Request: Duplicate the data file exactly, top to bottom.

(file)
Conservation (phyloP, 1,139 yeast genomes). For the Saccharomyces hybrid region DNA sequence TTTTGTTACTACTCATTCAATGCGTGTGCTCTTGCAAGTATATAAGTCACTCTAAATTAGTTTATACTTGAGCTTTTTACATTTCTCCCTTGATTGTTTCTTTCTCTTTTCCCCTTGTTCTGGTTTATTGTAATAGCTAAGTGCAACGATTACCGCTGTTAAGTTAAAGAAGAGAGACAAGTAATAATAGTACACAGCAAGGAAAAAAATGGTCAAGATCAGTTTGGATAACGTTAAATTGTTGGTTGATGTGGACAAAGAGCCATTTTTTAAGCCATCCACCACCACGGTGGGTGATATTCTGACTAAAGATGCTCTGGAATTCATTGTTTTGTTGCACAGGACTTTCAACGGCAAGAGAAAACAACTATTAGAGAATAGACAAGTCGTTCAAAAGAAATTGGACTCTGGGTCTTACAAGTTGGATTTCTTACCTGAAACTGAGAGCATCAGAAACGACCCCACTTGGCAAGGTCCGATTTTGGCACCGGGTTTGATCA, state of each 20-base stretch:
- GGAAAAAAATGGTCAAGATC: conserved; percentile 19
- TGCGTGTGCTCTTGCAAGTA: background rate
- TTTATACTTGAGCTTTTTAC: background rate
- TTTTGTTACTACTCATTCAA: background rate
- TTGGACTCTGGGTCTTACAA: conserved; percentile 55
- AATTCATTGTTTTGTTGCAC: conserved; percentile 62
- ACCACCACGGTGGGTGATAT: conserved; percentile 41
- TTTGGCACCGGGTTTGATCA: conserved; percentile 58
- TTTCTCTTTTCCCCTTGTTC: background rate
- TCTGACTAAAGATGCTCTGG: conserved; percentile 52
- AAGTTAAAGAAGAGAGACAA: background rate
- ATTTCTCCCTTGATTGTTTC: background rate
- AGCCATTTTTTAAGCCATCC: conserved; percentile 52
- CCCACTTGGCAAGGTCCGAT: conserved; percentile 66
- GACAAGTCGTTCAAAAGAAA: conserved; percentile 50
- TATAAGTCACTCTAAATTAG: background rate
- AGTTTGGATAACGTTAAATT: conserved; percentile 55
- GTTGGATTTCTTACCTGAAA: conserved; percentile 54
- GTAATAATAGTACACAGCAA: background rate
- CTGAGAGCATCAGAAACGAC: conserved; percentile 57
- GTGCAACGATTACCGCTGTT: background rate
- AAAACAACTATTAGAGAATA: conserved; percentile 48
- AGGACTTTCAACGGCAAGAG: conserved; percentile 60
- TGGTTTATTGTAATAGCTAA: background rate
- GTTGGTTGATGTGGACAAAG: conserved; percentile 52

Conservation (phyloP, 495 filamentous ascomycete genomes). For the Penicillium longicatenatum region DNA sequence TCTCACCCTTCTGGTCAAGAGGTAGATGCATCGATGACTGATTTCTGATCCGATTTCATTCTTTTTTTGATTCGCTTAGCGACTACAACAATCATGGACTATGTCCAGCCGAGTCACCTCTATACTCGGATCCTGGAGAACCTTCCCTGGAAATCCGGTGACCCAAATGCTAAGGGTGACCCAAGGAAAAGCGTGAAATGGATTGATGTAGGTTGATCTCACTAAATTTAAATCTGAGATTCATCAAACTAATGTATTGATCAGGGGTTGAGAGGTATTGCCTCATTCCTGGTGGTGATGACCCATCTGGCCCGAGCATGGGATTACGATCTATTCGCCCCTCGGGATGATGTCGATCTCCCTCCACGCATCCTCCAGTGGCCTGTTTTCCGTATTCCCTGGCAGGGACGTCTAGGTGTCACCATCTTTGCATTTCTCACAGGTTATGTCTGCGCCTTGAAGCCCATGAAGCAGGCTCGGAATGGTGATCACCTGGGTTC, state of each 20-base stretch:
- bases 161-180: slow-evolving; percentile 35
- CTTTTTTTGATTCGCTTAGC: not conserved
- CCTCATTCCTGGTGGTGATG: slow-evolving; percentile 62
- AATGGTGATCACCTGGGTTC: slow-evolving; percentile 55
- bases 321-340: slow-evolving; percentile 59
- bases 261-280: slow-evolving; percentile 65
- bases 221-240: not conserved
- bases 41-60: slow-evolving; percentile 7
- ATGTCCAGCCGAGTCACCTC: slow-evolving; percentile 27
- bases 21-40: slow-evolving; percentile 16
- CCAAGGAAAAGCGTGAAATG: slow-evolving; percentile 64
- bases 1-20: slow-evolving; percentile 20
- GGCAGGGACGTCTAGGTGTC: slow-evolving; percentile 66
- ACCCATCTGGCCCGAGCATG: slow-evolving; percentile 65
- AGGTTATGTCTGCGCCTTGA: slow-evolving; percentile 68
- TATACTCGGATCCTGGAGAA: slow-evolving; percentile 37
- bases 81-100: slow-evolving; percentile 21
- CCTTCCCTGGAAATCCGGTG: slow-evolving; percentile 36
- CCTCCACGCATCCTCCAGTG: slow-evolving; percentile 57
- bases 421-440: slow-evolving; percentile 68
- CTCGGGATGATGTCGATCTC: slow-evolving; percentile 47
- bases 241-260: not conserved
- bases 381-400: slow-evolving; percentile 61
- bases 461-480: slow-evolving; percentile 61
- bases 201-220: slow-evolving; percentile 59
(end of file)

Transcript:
Conservation (phyloP, 1,139 yeast genomes). For the Saccharomyces hybrid region DNA sequence TTTTGTTACTACTCATTCAATGCGTGTGCTCTTGCAAGTATATAAGTCACTCTAAATTAGTTTATACTTGAGCTTTTTACATTTCTCCCTTGATTGTTTCTTTCTCTTTTCCCCTTGTTCTGGTTTATTGTAATAGCTAAGTGCAACGATTACCGCTGTTAAGTTAAAGAAGAGAGACAAGTAATAATAGTACACAGCAAGGAAAAAAATGGTCAAGATCAGTTTGGATAACGTTAAATTGTTGGTTGATGTGGACAAAGAGCCATTTTTTAAGCCATCCACCACCACGGTGGGTGATATTCTGACTAAAGATGCTCTGGAATTCATTGTTTTGTTGCACAGGACTTTCAACGGCAAGAGAAAACAACTATTAGAGAATAGACAAGTCGTTCAAAAGAAATTGGACTCTGGGTCTTACAAGTTGGATTTCTTACCTGAAACTGAGAGCATCAGAAACGACCCCACTTGGCAAGGTCCGATTTTGGCACCGGGTTTGATCA, state of each 20-base stretch:
- GGAAAAAAATGGTCAAGATC: conserved; percentile 19
- TGCGTGTGCTCTTGCAAGTA: background rate
- TTTATACTTGAGCTTTTTAC: background rate
- TTTTGTTACTACTCATTCAA: background rate
- TTGGACTCTGGGTCTTACAA: conserved; percentile 55
- AATTCATTGTTTTGTTGCAC: conserved; percentile 62
- ACCACCACGGTGGGTGATAT: conserved; percentile 41
- TTTGGCACCGGGTTTGATCA: conserved; percentile 58
- TTTCTCTTTTCCCCTTGTTC: background rate
- TCTGACTAAAGATGCTCTGG: conserved; percentile 52
- AAGTTAAAGAAGAGAGACAA: background rate
- ATTTCTCCCTTGATTGTTTC: background rate
- AGCCATTTTTTAAGCCATCC: conserved; percentile 52
- CCCACTTGGCAAGGTCCGAT: conserved; percentile 66
- GACAAGTCGTTCAAAAGAAA: conserved; percentile 50
- TATAAGTCACTCTAAATTAG: background rate
- AGTTTGGATAACGTTAAATT: conserved; percentile 55
- GTTGGATTTCTTACCTGAAA: conserved; percentile 54
- GTAATAATAGTACACAGCAA: background rate
- CTGAGAGCATCAGAAACGAC: conserved; percentile 57
- GTGCAACGATTACCGCTGTT: background rate
- AAAACAACTATTAGAGAATA: conserved; percentile 48
- AGGACTTTCAACGGCAAGAG: conserved; percentile 60
- TGGTTTATTGTAATAGCTAA: background rate
- GTTGGTTGATGTGGACAAAG: conserved; percentile 52

Conservation (phyloP, 495 filamentous ascomycete genomes). For the Penicillium longicatenatum region DNA sequence TCTCACCCTTCTGGTCAAGAGGTAGATGCATCGATGACTGATTTCTGATCCGATTTCATTCTTTTTTTGATTCGCTTAGCGACTACAACAATCATGGACTATGTCCAGCCGAGTCACCTCTATACTCGGATCCTGGAGAACCTTCCCTGGAAATCCGGTGACCCAAATGCTAAGGGTGACCCAAGGAAAAGCGTGAAATGGATTGATGTAGGTTGATCTCACTAAATTTAAATCTGAGATTCATCAAACTAATGTATTGATCAGGGGTTGAGAGGTATTGCCTCATTCCTGGTGGTGATGACCCATCTGGCCCGAGCATGGGATTACGATCTATTCGCCCCTCGGGATGATGTCGATCTCCCTCCACGCATCCTCCAGTGGCCTGTTTTCCGTATTCCCTGGCAGGGACGTCTAGGTGTCACCATCTTTGCATTTCTCACAGGTTATGTCTGCGCCTTGAAGCCCATGAAGCAGGCTCGGAATGGTGATCACCTGGGTTC, state of each 20-base stretch:
- bases 161-180: slow-evolving; percentile 35
- CTTTTTTTGATTCGCTTAGC: not conserved
- CCTCATTCCTGGTGGTGATG: slow-evolving; percentile 62
- AATGGTGATCACCTGGGTTC: slow-evolving; percentile 55
- bases 321-340: slow-evolving; percentile 59
- bases 261-280: slow-evolving; percentile 65
- bases 221-240: not conserved
- bases 41-60: slow-evolving; percentile 7
- ATGTCCAGCCGAGTCACCTC: slow-evolving; percentile 27
- bases 21-40: slow-evolving; percentile 16
- CCAAGGAAAAGCGTGAAATG: slow-evolving; percentile 64
- bases 1-20: slow-evolving; percentile 20
- GGCAGGGACGTCTAGGTGTC: slow-evolving; percentile 66
- ACCCATCTGGCCCGAGCATG: slow-evolving; percentile 65
- AGGTTATGTCTGCGCCTTGA: slow-evolving; percentile 68
- TATACTCGGATCCTGGAGAA: slow-evolving; percentile 37
- bases 81-100: slow-evolving; percentile 21
- CCTTCCCTGGAAATCCGGTG: slow-evolving; percentile 36
- CCTCCACGCATCCTCCAGTG: slow-evolving; percentile 57
- bases 421-440: slow-evolving; percentile 68
- CTCGGGATGATGTCGATCTC: slow-evolving; percentile 47
- bases 241-260: not conserved
- bases 381-400: slow-evolving; percentile 61
- bases 461-480: slow-evolving; percentile 61
- bases 201-220: slow-evolving; percentile 59